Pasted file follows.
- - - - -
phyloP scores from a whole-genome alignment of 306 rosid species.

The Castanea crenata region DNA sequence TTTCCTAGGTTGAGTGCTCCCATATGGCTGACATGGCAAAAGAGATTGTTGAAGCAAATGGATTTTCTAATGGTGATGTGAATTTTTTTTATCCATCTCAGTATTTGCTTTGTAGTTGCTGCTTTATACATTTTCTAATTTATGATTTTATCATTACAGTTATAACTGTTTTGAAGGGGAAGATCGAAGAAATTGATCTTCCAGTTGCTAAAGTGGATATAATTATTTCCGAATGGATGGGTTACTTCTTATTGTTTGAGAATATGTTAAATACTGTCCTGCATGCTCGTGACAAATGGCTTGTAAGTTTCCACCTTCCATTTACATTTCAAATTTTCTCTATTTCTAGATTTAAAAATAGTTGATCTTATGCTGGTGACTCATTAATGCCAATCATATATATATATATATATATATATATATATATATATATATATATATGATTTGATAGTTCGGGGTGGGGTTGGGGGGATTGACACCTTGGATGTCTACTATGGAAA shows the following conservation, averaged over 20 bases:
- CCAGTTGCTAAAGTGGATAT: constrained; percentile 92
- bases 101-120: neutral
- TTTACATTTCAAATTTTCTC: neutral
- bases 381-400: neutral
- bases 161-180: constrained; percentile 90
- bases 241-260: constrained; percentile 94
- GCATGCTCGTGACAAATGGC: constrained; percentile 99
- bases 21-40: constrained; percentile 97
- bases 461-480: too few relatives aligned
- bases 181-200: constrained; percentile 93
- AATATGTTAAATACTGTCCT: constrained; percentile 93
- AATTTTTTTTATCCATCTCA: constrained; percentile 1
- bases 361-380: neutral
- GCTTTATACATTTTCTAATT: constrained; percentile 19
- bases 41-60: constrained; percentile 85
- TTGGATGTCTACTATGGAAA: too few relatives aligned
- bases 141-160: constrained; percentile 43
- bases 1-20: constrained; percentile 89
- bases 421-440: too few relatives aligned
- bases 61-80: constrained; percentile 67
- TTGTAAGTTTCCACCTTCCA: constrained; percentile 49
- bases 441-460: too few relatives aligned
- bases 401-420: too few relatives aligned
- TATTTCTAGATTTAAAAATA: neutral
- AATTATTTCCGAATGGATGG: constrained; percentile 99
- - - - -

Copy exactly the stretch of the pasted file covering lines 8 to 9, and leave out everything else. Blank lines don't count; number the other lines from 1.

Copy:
- bases 241-260: constrained; percentile 94
- GCATGCTCGTGACAAATGGC: constrained; percentile 99